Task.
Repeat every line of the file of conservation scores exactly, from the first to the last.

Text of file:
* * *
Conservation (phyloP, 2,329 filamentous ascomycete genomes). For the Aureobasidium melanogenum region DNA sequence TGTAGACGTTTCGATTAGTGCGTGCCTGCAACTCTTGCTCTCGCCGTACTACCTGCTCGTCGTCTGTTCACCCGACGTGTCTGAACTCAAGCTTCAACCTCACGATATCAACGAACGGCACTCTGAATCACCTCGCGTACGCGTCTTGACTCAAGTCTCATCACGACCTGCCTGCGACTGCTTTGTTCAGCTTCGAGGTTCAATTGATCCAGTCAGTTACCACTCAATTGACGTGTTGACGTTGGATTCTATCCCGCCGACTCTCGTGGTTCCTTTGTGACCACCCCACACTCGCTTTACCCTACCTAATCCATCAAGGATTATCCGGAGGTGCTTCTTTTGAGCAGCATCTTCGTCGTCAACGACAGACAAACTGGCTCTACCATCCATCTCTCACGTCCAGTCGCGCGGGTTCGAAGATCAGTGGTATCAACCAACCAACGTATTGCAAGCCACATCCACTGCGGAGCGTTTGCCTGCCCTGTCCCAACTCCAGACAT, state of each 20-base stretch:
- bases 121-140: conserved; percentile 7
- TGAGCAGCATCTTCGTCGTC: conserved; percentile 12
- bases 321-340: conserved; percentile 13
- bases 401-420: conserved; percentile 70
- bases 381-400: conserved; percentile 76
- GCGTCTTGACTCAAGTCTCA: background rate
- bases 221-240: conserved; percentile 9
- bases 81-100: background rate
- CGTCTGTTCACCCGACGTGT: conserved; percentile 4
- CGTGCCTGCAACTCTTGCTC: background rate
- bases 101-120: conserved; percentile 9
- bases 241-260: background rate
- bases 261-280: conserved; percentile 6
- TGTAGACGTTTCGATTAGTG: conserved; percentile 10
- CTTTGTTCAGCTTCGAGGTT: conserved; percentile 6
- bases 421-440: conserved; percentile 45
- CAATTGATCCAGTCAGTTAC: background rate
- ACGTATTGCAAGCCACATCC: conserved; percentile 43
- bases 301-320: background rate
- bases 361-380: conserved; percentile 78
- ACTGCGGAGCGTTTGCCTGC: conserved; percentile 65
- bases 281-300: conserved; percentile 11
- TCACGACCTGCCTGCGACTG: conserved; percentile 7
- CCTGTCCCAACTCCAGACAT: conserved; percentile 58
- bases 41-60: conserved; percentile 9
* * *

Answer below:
Conservation (phyloP, 2,329 filamentous ascomycete genomes). For the Aureobasidium melanogenum region DNA sequence TGTAGACGTTTCGATTAGTGCGTGCCTGCAACTCTTGCTCTCGCCGTACTACCTGCTCGTCGTCTGTTCACCCGACGTGTCTGAACTCAAGCTTCAACCTCACGATATCAACGAACGGCACTCTGAATCACCTCGCGTACGCGTCTTGACTCAAGTCTCATCACGACCTGCCTGCGACTGCTTTGTTCAGCTTCGAGGTTCAATTGATCCAGTCAGTTACCACTCAATTGACGTGTTGACGTTGGATTCTATCCCGCCGACTCTCGTGGTTCCTTTGTGACCACCCCACACTCGCTTTACCCTACCTAATCCATCAAGGATTATCCGGAGGTGCTTCTTTTGAGCAGCATCTTCGTCGTCAACGACAGACAAACTGGCTCTACCATCCATCTCTCACGTCCAGTCGCGCGGGTTCGAAGATCAGTGGTATCAACCAACCAACGTATTGCAAGCCACATCCACTGCGGAGCGTTTGCCTGCCCTGTCCCAACTCCAGACAT, state of each 20-base stretch:
- bases 121-140: conserved; percentile 7
- TGAGCAGCATCTTCGTCGTC: conserved; percentile 12
- bases 321-340: conserved; percentile 13
- bases 401-420: conserved; percentile 70
- bases 381-400: conserved; percentile 76
- GCGTCTTGACTCAAGTCTCA: background rate
- bases 221-240: conserved; percentile 9
- bases 81-100: background rate
- CGTCTGTTCACCCGACGTGT: conserved; percentile 4
- CGTGCCTGCAACTCTTGCTC: background rate
- bases 101-120: conserved; percentile 9
- bases 241-260: background rate
- bases 261-280: conserved; percentile 6
- TGTAGACGTTTCGATTAGTG: conserved; percentile 10
- CTTTGTTCAGCTTCGAGGTT: conserved; percentile 6
- bases 421-440: conserved; percentile 45
- CAATTGATCCAGTCAGTTAC: background rate
- ACGTATTGCAAGCCACATCC: conserved; percentile 43
- bases 301-320: background rate
- bases 361-380: conserved; percentile 78
- ACTGCGGAGCGTTTGCCTGC: conserved; percentile 65
- bases 281-300: conserved; percentile 11
- TCACGACCTGCCTGCGACTG: conserved; percentile 7
- CCTGTCCCAACTCCAGACAT: conserved; percentile 58
- bases 41-60: conserved; percentile 9